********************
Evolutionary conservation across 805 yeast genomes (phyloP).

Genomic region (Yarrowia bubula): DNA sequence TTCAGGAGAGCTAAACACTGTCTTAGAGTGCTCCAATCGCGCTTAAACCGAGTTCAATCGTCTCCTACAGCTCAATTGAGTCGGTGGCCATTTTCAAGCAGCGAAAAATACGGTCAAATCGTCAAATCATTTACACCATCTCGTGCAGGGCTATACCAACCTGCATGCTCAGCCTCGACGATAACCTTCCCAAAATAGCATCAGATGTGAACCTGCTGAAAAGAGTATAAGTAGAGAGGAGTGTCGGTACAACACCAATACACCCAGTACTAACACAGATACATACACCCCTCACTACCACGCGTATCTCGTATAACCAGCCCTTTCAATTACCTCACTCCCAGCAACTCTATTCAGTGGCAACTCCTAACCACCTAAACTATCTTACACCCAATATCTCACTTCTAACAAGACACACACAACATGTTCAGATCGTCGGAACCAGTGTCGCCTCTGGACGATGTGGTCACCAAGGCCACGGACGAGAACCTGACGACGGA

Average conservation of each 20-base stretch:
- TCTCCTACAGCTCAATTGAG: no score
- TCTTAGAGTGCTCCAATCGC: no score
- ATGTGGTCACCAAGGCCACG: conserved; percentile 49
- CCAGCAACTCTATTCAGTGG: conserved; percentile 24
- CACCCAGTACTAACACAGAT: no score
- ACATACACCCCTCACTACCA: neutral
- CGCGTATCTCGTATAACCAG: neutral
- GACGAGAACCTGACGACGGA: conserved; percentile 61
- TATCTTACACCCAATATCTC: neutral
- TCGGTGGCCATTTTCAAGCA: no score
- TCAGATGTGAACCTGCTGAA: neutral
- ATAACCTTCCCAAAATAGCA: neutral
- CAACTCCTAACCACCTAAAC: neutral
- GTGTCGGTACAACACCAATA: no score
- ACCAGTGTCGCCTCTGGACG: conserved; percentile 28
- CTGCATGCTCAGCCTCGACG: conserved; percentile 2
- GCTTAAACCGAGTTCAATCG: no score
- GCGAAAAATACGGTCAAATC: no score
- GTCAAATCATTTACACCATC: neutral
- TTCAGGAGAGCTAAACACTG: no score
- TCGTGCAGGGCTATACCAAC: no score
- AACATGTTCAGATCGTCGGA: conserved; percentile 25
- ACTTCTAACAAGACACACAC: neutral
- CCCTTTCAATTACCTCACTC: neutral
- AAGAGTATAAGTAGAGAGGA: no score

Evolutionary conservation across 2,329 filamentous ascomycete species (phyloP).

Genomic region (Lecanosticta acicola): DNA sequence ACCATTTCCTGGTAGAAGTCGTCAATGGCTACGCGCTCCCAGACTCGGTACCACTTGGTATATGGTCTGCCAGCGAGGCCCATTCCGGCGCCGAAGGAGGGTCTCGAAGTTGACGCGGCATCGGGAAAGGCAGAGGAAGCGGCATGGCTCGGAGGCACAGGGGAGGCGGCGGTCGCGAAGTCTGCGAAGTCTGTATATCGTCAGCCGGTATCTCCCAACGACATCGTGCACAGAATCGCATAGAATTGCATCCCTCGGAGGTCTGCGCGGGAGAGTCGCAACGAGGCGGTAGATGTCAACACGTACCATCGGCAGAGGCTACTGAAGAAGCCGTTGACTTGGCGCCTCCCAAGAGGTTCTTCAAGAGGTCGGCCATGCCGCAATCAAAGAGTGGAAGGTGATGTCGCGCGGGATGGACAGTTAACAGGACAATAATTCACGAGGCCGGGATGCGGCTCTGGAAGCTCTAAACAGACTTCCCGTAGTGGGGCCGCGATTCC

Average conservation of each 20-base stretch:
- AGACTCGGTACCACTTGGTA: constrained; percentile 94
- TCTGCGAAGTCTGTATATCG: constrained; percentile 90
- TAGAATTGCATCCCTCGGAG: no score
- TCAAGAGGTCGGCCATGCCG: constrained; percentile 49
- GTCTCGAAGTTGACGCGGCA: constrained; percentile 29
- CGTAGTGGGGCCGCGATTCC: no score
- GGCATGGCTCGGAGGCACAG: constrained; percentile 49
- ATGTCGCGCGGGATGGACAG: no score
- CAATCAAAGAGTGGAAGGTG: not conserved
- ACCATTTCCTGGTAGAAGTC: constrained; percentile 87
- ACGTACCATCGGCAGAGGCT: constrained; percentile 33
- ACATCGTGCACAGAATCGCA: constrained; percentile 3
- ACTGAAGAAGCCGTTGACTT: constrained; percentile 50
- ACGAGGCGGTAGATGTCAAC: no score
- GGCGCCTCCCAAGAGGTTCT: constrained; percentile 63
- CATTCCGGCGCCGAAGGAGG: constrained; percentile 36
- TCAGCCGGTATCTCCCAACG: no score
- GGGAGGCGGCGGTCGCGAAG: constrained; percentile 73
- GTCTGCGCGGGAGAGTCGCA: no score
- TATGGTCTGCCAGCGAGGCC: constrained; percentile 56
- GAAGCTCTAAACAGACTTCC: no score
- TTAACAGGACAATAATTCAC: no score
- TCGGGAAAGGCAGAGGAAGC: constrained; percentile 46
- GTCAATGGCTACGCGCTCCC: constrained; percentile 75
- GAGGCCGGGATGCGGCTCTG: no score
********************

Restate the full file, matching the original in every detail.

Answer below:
Evolutionary conservation across 805 yeast genomes (phyloP).

Genomic region (Yarrowia bubula): DNA sequence TTCAGGAGAGCTAAACACTGTCTTAGAGTGCTCCAATCGCGCTTAAACCGAGTTCAATCGTCTCCTACAGCTCAATTGAGTCGGTGGCCATTTTCAAGCAGCGAAAAATACGGTCAAATCGTCAAATCATTTACACCATCTCGTGCAGGGCTATACCAACCTGCATGCTCAGCCTCGACGATAACCTTCCCAAAATAGCATCAGATGTGAACCTGCTGAAAAGAGTATAAGTAGAGAGGAGTGTCGGTACAACACCAATACACCCAGTACTAACACAGATACATACACCCCTCACTACCACGCGTATCTCGTATAACCAGCCCTTTCAATTACCTCACTCCCAGCAACTCTATTCAGTGGCAACTCCTAACCACCTAAACTATCTTACACCCAATATCTCACTTCTAACAAGACACACACAACATGTTCAGATCGTCGGAACCAGTGTCGCCTCTGGACGATGTGGTCACCAAGGCCACGGACGAGAACCTGACGACGGA

Average conservation of each 20-base stretch:
- TCTCCTACAGCTCAATTGAG: no score
- TCTTAGAGTGCTCCAATCGC: no score
- ATGTGGTCACCAAGGCCACG: conserved; percentile 49
- CCAGCAACTCTATTCAGTGG: conserved; percentile 24
- CACCCAGTACTAACACAGAT: no score
- ACATACACCCCTCACTACCA: neutral
- CGCGTATCTCGTATAACCAG: neutral
- GACGAGAACCTGACGACGGA: conserved; percentile 61
- TATCTTACACCCAATATCTC: neutral
- TCGGTGGCCATTTTCAAGCA: no score
- TCAGATGTGAACCTGCTGAA: neutral
- ATAACCTTCCCAAAATAGCA: neutral
- CAACTCCTAACCACCTAAAC: neutral
- GTGTCGGTACAACACCAATA: no score
- ACCAGTGTCGCCTCTGGACG: conserved; percentile 28
- CTGCATGCTCAGCCTCGACG: conserved; percentile 2
- GCTTAAACCGAGTTCAATCG: no score
- GCGAAAAATACGGTCAAATC: no score
- GTCAAATCATTTACACCATC: neutral
- TTCAGGAGAGCTAAACACTG: no score
- TCGTGCAGGGCTATACCAAC: no score
- AACATGTTCAGATCGTCGGA: conserved; percentile 25
- ACTTCTAACAAGACACACAC: neutral
- CCCTTTCAATTACCTCACTC: neutral
- AAGAGTATAAGTAGAGAGGA: no score

Evolutionary conservation across 2,329 filamentous ascomycete species (phyloP).

Genomic region (Lecanosticta acicola): DNA sequence ACCATTTCCTGGTAGAAGTCGTCAATGGCTACGCGCTCCCAGACTCGGTACCACTTGGTATATGGTCTGCCAGCGAGGCCCATTCCGGCGCCGAAGGAGGGTCTCGAAGTTGACGCGGCATCGGGAAAGGCAGAGGAAGCGGCATGGCTCGGAGGCACAGGGGAGGCGGCGGTCGCGAAGTCTGCGAAGTCTGTATATCGTCAGCCGGTATCTCCCAACGACATCGTGCACAGAATCGCATAGAATTGCATCCCTCGGAGGTCTGCGCGGGAGAGTCGCAACGAGGCGGTAGATGTCAACACGTACCATCGGCAGAGGCTACTGAAGAAGCCGTTGACTTGGCGCCTCCCAAGAGGTTCTTCAAGAGGTCGGCCATGCCGCAATCAAAGAGTGGAAGGTGATGTCGCGCGGGATGGACAGTTAACAGGACAATAATTCACGAGGCCGGGATGCGGCTCTGGAAGCTCTAAACAGACTTCCCGTAGTGGGGCCGCGATTCC

Average conservation of each 20-base stretch:
- AGACTCGGTACCACTTGGTA: constrained; percentile 94
- TCTGCGAAGTCTGTATATCG: constrained; percentile 90
- TAGAATTGCATCCCTCGGAG: no score
- TCAAGAGGTCGGCCATGCCG: constrained; percentile 49
- GTCTCGAAGTTGACGCGGCA: constrained; percentile 29
- CGTAGTGGGGCCGCGATTCC: no score
- GGCATGGCTCGGAGGCACAG: constrained; percentile 49
- ATGTCGCGCGGGATGGACAG: no score
- CAATCAAAGAGTGGAAGGTG: not conserved
- ACCATTTCCTGGTAGAAGTC: constrained; percentile 87
- ACGTACCATCGGCAGAGGCT: constrained; percentile 33
- ACATCGTGCACAGAATCGCA: constrained; percentile 3
- ACTGAAGAAGCCGTTGACTT: constrained; percentile 50
- ACGAGGCGGTAGATGTCAAC: no score
- GGCGCCTCCCAAGAGGTTCT: constrained; percentile 63
- CATTCCGGCGCCGAAGGAGG: constrained; percentile 36
- TCAGCCGGTATCTCCCAACG: no score
- GGGAGGCGGCGGTCGCGAAG: constrained; percentile 73
- GTCTGCGCGGGAGAGTCGCA: no score
- TATGGTCTGCCAGCGAGGCC: constrained; percentile 56
- GAAGCTCTAAACAGACTTCC: no score
- TTAACAGGACAATAATTCAC: no score
- TCGGGAAAGGCAGAGGAAGC: constrained; percentile 46
- GTCAATGGCTACGCGCTCCC: constrained; percentile 75
- GAGGCCGGGATGCGGCTCTG: no score